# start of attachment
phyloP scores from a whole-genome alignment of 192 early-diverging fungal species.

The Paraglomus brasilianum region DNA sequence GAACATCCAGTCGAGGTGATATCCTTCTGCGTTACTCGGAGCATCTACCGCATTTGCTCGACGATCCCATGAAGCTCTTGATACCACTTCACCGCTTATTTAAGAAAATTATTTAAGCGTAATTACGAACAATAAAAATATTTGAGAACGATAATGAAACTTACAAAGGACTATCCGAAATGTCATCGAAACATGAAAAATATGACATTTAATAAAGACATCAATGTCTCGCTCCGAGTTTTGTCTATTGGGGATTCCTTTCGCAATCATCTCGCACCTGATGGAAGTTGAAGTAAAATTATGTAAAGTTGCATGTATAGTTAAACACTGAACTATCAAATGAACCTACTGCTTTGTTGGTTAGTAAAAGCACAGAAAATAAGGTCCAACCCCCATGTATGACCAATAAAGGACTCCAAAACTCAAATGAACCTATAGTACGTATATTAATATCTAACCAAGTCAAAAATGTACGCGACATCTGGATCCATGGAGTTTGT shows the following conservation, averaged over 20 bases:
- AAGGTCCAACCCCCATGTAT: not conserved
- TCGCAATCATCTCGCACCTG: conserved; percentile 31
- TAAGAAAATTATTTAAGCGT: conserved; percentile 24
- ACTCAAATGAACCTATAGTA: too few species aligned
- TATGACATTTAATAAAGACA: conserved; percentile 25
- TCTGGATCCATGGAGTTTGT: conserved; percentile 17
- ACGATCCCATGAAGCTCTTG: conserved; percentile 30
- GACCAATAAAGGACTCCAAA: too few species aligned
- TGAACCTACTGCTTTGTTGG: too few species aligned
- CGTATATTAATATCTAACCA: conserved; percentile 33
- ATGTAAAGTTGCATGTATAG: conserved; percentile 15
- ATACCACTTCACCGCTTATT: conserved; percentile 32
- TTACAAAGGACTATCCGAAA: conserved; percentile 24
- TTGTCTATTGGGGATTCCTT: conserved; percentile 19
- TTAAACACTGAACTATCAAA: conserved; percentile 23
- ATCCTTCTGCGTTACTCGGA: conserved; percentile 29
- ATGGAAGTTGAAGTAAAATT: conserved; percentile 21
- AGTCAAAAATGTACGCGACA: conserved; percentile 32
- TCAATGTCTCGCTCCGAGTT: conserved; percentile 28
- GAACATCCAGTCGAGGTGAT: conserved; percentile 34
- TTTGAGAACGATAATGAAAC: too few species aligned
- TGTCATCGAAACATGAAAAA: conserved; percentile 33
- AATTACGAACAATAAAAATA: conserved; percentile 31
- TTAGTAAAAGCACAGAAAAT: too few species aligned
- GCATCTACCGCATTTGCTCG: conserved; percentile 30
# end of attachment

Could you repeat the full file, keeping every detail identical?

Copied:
phyloP scores from a whole-genome alignment of 192 early-diverging fungal species.

The Paraglomus brasilianum region DNA sequence GAACATCCAGTCGAGGTGATATCCTTCTGCGTTACTCGGAGCATCTACCGCATTTGCTCGACGATCCCATGAAGCTCTTGATACCACTTCACCGCTTATTTAAGAAAATTATTTAAGCGTAATTACGAACAATAAAAATATTTGAGAACGATAATGAAACTTACAAAGGACTATCCGAAATGTCATCGAAACATGAAAAATATGACATTTAATAAAGACATCAATGTCTCGCTCCGAGTTTTGTCTATTGGGGATTCCTTTCGCAATCATCTCGCACCTGATGGAAGTTGAAGTAAAATTATGTAAAGTTGCATGTATAGTTAAACACTGAACTATCAAATGAACCTACTGCTTTGTTGGTTAGTAAAAGCACAGAAAATAAGGTCCAACCCCCATGTATGACCAATAAAGGACTCCAAAACTCAAATGAACCTATAGTACGTATATTAATATCTAACCAAGTCAAAAATGTACGCGACATCTGGATCCATGGAGTTTGT shows the following conservation, averaged over 20 bases:
- AAGGTCCAACCCCCATGTAT: not conserved
- TCGCAATCATCTCGCACCTG: conserved; percentile 31
- TAAGAAAATTATTTAAGCGT: conserved; percentile 24
- ACTCAAATGAACCTATAGTA: too few species aligned
- TATGACATTTAATAAAGACA: conserved; percentile 25
- TCTGGATCCATGGAGTTTGT: conserved; percentile 17
- ACGATCCCATGAAGCTCTTG: conserved; percentile 30
- GACCAATAAAGGACTCCAAA: too few species aligned
- TGAACCTACTGCTTTGTTGG: too few species aligned
- CGTATATTAATATCTAACCA: conserved; percentile 33
- ATGTAAAGTTGCATGTATAG: conserved; percentile 15
- ATACCACTTCACCGCTTATT: conserved; percentile 32
- TTACAAAGGACTATCCGAAA: conserved; percentile 24
- TTGTCTATTGGGGATTCCTT: conserved; percentile 19
- TTAAACACTGAACTATCAAA: conserved; percentile 23
- ATCCTTCTGCGTTACTCGGA: conserved; percentile 29
- ATGGAAGTTGAAGTAAAATT: conserved; percentile 21
- AGTCAAAAATGTACGCGACA: conserved; percentile 32
- TCAATGTCTCGCTCCGAGTT: conserved; percentile 28
- GAACATCCAGTCGAGGTGAT: conserved; percentile 34
- TTTGAGAACGATAATGAAAC: too few species aligned
- TGTCATCGAAACATGAAAAA: conserved; percentile 33
- AATTACGAACAATAAAAATA: conserved; percentile 31
- TTAGTAAAAGCACAGAAAAT: too few species aligned
- GCATCTACCGCATTTGCTCG: conserved; percentile 30